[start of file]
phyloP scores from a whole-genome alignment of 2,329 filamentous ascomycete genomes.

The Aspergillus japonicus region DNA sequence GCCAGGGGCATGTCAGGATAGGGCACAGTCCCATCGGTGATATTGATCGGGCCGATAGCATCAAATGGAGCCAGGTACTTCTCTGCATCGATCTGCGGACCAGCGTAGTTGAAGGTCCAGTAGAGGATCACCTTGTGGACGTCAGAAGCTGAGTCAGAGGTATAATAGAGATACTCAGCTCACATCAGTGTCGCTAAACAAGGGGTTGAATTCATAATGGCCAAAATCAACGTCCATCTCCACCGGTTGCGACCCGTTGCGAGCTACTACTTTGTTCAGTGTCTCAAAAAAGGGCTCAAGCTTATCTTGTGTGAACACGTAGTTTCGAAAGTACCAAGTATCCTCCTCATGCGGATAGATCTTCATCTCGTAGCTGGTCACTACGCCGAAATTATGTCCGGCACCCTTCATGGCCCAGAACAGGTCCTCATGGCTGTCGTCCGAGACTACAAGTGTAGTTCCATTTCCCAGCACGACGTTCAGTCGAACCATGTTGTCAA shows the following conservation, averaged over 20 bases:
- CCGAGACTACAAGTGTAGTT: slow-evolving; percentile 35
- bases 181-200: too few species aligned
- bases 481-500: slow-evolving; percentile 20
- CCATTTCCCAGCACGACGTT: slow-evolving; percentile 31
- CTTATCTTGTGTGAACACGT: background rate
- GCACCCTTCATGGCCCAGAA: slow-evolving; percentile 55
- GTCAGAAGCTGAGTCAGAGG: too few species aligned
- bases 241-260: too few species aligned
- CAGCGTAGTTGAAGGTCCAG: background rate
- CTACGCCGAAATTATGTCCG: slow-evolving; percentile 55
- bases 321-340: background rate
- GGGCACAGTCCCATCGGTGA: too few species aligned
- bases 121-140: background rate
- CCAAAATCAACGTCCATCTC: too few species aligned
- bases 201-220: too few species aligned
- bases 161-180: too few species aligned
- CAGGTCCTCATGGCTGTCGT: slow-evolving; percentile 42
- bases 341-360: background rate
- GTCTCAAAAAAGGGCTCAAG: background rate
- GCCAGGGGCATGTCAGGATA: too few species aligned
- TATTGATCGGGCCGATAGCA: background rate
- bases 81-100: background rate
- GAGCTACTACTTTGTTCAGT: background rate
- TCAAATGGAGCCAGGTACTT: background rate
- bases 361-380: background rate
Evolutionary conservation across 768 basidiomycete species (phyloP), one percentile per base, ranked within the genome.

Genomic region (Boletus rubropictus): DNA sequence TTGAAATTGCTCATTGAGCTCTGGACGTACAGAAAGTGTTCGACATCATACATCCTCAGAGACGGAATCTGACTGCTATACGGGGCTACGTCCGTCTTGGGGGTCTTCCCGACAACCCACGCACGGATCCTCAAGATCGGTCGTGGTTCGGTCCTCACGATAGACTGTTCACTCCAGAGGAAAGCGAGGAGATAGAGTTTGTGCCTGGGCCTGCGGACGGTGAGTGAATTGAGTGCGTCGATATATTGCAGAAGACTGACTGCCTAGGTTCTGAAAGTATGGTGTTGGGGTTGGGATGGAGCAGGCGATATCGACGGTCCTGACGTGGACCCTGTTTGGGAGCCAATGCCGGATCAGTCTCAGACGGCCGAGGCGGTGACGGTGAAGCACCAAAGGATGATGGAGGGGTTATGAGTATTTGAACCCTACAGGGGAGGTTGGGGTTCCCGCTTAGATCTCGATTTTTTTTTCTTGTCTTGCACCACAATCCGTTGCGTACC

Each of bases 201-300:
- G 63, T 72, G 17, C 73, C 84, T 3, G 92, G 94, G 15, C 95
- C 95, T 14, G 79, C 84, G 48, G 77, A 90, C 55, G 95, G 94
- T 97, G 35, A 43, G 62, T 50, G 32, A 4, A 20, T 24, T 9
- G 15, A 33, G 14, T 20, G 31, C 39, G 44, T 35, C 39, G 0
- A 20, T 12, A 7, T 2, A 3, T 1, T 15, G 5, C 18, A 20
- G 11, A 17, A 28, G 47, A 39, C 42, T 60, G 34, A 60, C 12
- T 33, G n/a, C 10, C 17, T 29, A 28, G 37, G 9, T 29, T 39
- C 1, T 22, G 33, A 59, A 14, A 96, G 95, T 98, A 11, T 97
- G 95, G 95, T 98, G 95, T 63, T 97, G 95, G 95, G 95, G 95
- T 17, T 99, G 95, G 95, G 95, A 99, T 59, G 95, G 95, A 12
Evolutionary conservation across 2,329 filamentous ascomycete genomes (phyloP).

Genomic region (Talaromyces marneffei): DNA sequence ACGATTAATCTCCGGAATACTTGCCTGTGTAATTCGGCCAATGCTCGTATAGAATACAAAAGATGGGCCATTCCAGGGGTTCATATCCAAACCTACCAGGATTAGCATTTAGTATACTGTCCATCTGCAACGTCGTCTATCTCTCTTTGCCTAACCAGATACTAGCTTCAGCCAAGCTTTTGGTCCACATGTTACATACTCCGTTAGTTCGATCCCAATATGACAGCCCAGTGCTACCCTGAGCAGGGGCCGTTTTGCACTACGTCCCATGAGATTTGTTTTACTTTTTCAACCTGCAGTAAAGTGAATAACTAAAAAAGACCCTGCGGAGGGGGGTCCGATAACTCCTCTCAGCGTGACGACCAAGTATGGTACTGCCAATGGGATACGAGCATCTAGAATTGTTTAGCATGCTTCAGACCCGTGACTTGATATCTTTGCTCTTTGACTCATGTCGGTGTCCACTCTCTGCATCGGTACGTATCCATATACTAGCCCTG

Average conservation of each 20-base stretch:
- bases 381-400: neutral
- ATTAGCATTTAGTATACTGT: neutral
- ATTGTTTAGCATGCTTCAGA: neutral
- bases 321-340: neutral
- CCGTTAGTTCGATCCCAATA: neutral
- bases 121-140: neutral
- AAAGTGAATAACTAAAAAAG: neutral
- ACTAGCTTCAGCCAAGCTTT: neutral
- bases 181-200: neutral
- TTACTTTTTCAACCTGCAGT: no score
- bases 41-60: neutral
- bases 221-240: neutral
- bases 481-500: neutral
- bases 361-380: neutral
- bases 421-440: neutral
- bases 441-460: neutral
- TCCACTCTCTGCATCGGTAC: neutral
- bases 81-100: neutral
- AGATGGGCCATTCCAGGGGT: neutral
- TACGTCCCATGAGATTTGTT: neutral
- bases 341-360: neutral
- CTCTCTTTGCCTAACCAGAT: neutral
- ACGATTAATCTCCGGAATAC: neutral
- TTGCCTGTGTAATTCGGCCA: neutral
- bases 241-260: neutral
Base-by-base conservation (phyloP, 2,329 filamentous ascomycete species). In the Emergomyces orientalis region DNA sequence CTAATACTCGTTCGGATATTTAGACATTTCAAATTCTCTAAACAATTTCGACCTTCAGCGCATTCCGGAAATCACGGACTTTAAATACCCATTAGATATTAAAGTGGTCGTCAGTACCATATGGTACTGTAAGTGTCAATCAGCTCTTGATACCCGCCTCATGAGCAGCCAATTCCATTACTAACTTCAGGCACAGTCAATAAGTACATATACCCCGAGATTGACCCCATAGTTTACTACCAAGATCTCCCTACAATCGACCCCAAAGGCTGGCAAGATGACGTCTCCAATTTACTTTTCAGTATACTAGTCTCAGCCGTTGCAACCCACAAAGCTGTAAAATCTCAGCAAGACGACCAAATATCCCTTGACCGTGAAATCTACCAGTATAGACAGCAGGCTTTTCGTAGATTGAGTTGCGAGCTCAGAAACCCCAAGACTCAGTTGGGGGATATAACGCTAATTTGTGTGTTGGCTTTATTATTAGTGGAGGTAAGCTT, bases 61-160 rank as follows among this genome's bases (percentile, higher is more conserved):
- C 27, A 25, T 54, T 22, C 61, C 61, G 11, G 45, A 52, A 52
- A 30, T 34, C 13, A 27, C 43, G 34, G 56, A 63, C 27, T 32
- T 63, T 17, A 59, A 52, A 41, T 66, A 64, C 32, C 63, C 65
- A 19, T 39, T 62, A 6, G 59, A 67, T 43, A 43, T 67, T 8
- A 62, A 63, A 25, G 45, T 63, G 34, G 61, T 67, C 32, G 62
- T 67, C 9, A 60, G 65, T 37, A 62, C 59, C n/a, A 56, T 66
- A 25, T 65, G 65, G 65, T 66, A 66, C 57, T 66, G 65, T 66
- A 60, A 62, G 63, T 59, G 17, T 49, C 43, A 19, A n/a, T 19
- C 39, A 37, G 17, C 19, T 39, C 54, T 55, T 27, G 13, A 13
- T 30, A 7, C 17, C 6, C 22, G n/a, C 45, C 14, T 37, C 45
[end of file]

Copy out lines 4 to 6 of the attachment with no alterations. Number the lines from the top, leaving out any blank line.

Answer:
- bases 181-200: too few species aligned
- bases 481-500: slow-evolving; percentile 20
- CCATTTCCCAGCACGACGTT: slow-evolving; percentile 31